Skip directly to search Skip directly to A to Z list Skip directly to site content Skip directly to page options
CDC Home

Childhood Lead Poisoning

Childhood Lead Poisoning and the Environment

The main source of childhood lead poisoning is from lead-based paint and lead-contaminated dust in older homes. Twenty-four million homes have peeling or chipping lead-based paint and high levels of lead-contaminated dust. More than 4 million of these homes have young children living in them.

People may be exposed to lead by breathing or swallowing lead or lead dust. Once it enters the body, lead can become a health hazard.

Old paint containers stacked up in garageLead from paints, ceramic products, caulking, and pipe solder has been dramatically reduced in the United States due to health concerns. In 1978, lead-based paints were banned from use in homes. Lead has also been removed from gasoline. However, lead can still be found in the environment. People, especially children, are still being exposed.

Lead also occurs naturally in the Earth's crust. It is released in the environment during some activities such as mining, manufacturing, and burning fossil fuels. Lead was once used in paints, gasoline, and some vinyl products, such as mini-blinds. It is still used to make batteries, ammunition, some metal pipes, and devices to shield X-rays.

The health effects associated with lead are the same whether it enters the body through breathing or swallowing. Lead can affect almost every organ and system in the body, especially the nervous system.

Lead poisoning can cause learning disabilities and behavioral problems. At very high levels, it can also cause seizures, coma, and even death. Lead poisoning frequently goes unrecognized because it often occurs with no obvious symptoms.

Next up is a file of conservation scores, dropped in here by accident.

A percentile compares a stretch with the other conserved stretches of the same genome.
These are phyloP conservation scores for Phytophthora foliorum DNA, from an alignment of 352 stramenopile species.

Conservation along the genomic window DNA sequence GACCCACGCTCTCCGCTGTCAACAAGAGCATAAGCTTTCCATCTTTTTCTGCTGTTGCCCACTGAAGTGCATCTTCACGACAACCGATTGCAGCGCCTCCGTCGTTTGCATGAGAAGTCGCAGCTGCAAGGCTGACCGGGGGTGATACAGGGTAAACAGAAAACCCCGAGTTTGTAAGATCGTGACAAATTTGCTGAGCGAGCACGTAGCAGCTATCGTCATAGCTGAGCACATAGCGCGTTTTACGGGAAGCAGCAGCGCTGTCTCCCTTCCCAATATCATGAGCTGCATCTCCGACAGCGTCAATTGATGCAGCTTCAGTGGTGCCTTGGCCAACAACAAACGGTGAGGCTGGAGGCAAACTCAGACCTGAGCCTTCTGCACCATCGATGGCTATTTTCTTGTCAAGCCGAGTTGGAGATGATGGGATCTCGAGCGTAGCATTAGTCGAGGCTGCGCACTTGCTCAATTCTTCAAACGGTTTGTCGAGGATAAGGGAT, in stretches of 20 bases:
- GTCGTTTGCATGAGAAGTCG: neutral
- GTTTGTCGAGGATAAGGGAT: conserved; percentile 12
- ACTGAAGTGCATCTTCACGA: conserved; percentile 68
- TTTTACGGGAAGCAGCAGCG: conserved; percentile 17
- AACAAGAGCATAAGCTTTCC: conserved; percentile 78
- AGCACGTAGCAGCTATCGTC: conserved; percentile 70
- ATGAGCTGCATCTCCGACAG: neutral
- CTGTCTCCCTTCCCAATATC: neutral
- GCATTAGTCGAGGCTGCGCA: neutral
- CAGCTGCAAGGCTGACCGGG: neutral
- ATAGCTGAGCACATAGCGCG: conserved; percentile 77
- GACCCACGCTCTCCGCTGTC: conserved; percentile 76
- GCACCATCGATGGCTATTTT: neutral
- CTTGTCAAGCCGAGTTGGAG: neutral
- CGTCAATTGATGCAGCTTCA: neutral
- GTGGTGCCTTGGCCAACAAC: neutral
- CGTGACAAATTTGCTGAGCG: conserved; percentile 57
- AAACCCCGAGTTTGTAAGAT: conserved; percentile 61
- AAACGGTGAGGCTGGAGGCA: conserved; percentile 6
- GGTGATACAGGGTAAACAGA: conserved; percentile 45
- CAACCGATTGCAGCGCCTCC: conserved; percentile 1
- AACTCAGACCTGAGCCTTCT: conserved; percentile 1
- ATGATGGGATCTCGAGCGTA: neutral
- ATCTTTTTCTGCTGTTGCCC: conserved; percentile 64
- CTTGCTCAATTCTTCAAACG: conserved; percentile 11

The Centers for Disease Control and Prevention (CDC) considers a blood lead level (BLL) of 5 micrograms of lead per deciliter of blood (µg/dL) or greater to be elevated and to require individualized personal follow-up. No safe level of lead exposure has been identified.

Infant playing with alphabet blocksChildren are more vulnerable to lead poisoning than adults. The first 6 years of life is critical and is the time when the brain grows the fastest. Connections in the brain and nervous system control thought, learning, hearing, movement, behavior, and emotions which are formed during the first 3 years. The normal behavior of children at this age are crawling, exploring, teething, and putting objects in their mouth that puts them into contact with any lead that is present in their environment.

 

Top of Page

 

External Web Site Policy This symbol means you are leaving the CDC.gov Web site. For more information, please see CDC's Exit Notification and Disclaimer policy.

Copyrighted images: Images on this website which are copyrighted were used with permission of the copyright holder and are not in the public domain. CDC has licensed these images for use in the materials provided on this website, and the materials in the form presented on this website may be used without seeking further permission. Any other use of copyrighted images requires permission from the copyright holder.

 
USA.gov: The U.S. Government's Official Web PortalDepartment of Health and Human Services
Centers for Disease Control and Prevention   1600 Clifton Rd. Atlanta, GA 30333, USA
800-CDC-INFO (800-232-4636) TTY: (888) 232-6348 - cdcinfo@cdc.gov

Tracking A-Z Index

  1. A
  2. B
  3. C
  4. D
  5. E
  6. F
  7. G
  8. H
  9. I
  10. J
  11. K
  12. L
  13. M
  14. N
  15. O
  16. P
  17. Q
  18. R
  19. S
  20. T
  21. U
  22. V
  23. W
  24. X
  25. Y
  26. Z
  27. #
Tracking A-Z
CDC A-Z
Glossary A-Z